The man stood very still; he fixed the judge with a queer, vacant stare. His rather regular face was disfigured by a birthmark on his left cheek, as large as a copper coin. The judge saw to his amazement that he wore na cap; his graying hair was done up in a topknot. He saw vaguely that the man was clad in a gray house robe with a black sash.

As Judge Dee opened his mouth to ask who he was, the man suddenly stepped noiselessly back into the dark passage. The judge quickly raised the candle, but the sudden movement extinguished the flame. It was pitch dark.

"Hey there, come here!" Judge Dee shouted. Only the echo answered him. He waited a moment. There was only the deep silence of the empty house.

"The impudent rascal!" Judge Dee muttered angrily. Feeling along the wall, he found his way back to the garden, and quickly went back to the office.

Tang was showing Sergeant Hoong a bulky dossier.

"I want to have it understood once and for all," Judge Dee peevishly addressed Tang, "that none of the personnel shall walk about in this tribunal in undress, not even at night and when off duty. Just now I came upon a fellow wearing only a house robe, and not even a cap on his head! And the insolent yokel didn't even bother to answer me when I challenged him. Go and get him. I'll give him a good talking to!"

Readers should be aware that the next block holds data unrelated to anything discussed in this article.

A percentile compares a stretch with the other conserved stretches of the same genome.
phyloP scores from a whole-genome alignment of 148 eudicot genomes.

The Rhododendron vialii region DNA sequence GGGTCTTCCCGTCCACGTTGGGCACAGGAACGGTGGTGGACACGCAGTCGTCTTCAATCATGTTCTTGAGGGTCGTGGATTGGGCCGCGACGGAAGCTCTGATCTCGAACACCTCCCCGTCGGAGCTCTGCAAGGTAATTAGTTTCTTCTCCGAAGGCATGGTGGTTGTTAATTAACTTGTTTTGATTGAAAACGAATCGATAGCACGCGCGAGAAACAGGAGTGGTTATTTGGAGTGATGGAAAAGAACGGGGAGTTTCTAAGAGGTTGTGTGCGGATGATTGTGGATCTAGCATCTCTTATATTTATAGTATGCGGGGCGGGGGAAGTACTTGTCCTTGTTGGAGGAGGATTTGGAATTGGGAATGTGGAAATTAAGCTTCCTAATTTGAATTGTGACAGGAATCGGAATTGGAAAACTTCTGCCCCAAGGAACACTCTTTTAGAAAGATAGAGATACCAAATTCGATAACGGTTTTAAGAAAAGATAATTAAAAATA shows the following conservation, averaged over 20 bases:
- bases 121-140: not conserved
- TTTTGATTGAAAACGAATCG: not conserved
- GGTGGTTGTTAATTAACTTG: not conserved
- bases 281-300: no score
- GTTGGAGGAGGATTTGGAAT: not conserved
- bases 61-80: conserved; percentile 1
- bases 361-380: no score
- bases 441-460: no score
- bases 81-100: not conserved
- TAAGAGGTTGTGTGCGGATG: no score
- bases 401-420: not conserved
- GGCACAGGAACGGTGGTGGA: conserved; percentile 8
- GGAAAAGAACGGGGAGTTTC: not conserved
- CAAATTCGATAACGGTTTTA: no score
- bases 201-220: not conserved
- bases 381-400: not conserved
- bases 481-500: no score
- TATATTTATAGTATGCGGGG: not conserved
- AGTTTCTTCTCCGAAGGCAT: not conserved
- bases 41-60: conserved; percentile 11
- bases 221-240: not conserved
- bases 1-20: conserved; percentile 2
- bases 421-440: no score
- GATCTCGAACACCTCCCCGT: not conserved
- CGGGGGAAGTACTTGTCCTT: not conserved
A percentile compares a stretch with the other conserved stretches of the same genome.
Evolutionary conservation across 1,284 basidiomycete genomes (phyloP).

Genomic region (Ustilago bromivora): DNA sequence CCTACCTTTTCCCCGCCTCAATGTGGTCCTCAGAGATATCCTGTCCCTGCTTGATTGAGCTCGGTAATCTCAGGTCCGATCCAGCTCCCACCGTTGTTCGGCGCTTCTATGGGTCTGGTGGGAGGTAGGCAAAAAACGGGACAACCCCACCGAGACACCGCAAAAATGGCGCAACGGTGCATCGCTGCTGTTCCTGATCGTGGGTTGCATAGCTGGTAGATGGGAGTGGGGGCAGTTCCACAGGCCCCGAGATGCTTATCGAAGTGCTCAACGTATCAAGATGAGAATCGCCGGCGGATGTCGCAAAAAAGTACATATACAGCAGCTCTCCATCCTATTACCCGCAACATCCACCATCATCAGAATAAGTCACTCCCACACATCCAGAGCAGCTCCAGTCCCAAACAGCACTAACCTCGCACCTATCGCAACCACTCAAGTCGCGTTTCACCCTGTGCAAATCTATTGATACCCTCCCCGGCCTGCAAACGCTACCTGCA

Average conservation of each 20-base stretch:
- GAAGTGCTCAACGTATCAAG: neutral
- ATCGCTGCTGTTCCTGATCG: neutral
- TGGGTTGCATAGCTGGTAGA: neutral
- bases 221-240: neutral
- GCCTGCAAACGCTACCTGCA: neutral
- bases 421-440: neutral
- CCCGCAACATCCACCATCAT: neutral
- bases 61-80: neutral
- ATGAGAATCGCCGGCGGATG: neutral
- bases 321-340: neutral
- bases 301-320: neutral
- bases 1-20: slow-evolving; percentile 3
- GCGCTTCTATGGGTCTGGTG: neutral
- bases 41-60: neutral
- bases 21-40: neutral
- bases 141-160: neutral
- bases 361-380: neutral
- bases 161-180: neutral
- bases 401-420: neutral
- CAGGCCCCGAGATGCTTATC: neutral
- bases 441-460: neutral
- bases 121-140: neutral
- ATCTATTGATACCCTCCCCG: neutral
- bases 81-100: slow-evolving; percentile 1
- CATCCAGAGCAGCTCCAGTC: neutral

Tang had started to tremble all over; he looked fixedly at the judge in abject fright. Judge Dee suddenly felt sorry for him; after all, the man had been doing his best. He went on in a calmer voice. "Well, such slips will happen now and then. Who is the fellow anyway? The night watchman, I suppose?"

Tang shot a frightened look at the open door behind the judge. He stuttered, "Did did he wear a gray robe?"

"He did," Judge Dee replied.

"And did he have a birthmark on his left cheek?"

"He had," the judge said curtly. "But stop fidgeting, man! Speak up, who is he?"

Tang bent his head. He replied in a toneless voice, "It was the dead magistrate, your honor."

Somewhere in the compound a door slammed shut with a resounding crash.